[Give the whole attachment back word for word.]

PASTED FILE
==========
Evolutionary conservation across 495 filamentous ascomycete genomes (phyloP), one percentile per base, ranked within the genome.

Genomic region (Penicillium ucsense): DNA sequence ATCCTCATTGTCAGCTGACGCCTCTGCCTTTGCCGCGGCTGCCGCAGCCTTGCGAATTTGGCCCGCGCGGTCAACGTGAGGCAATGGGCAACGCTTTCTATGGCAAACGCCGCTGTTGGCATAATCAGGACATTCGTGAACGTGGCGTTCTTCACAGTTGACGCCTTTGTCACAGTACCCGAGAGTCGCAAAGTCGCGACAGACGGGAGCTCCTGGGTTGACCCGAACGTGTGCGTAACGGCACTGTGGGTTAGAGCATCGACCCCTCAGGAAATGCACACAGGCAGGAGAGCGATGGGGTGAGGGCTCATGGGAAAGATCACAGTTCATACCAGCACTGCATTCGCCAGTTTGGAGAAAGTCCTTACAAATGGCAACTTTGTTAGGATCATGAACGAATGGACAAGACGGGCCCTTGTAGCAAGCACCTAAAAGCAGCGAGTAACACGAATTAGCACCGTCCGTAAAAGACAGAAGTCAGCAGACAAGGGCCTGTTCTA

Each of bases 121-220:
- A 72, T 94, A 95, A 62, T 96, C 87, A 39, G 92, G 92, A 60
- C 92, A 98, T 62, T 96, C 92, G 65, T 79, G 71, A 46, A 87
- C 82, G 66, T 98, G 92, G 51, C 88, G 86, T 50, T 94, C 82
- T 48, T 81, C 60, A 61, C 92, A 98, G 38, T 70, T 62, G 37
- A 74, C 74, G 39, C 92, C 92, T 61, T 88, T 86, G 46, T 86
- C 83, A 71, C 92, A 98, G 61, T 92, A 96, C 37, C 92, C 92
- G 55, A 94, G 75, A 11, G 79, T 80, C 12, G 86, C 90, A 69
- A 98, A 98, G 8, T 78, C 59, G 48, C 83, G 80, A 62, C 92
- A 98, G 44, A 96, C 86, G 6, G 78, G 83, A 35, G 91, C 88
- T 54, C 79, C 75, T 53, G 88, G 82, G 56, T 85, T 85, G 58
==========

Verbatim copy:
Evolutionary conservation across 495 filamentous ascomycete genomes (phyloP), one percentile per base, ranked within the genome.

Genomic region (Penicillium ucsense): DNA sequence ATCCTCATTGTCAGCTGACGCCTCTGCCTTTGCCGCGGCTGCCGCAGCCTTGCGAATTTGGCCCGCGCGGTCAACGTGAGGCAATGGGCAACGCTTTCTATGGCAAACGCCGCTGTTGGCATAATCAGGACATTCGTGAACGTGGCGTTCTTCACAGTTGACGCCTTTGTCACAGTACCCGAGAGTCGCAAAGTCGCGACAGACGGGAGCTCCTGGGTTGACCCGAACGTGTGCGTAACGGCACTGTGGGTTAGAGCATCGACCCCTCAGGAAATGCACACAGGCAGGAGAGCGATGGGGTGAGGGCTCATGGGAAAGATCACAGTTCATACCAGCACTGCATTCGCCAGTTTGGAGAAAGTCCTTACAAATGGCAACTTTGTTAGGATCATGAACGAATGGACAAGACGGGCCCTTGTAGCAAGCACCTAAAAGCAGCGAGTAACACGAATTAGCACCGTCCGTAAAAGACAGAAGTCAGCAGACAAGGGCCTGTTCTA

Each of bases 121-220:
- A 72, T 94, A 95, A 62, T 96, C 87, A 39, G 92, G 92, A 60
- C 92, A 98, T 62, T 96, C 92, G 65, T 79, G 71, A 46, A 87
- C 82, G 66, T 98, G 92, G 51, C 88, G 86, T 50, T 94, C 82
- T 48, T 81, C 60, A 61, C 92, A 98, G 38, T 70, T 62, G 37
- A 74, C 74, G 39, C 92, C 92, T 61, T 88, T 86, G 46, T 86
- C 83, A 71, C 92, A 98, G 61, T 92, A 96, C 37, C 92, C 92
- G 55, A 94, G 75, A 11, G 79, T 80, C 12, G 86, C 90, A 69
- A 98, A 98, G 8, T 78, C 59, G 48, C 83, G 80, A 62, C 92
- A 98, G 44, A 96, C 86, G 6, G 78, G 83, A 35, G 91, C 88
- T 54, C 79, C 75, T 53, G 88, G 82, G 56, T 85, T 85, G 58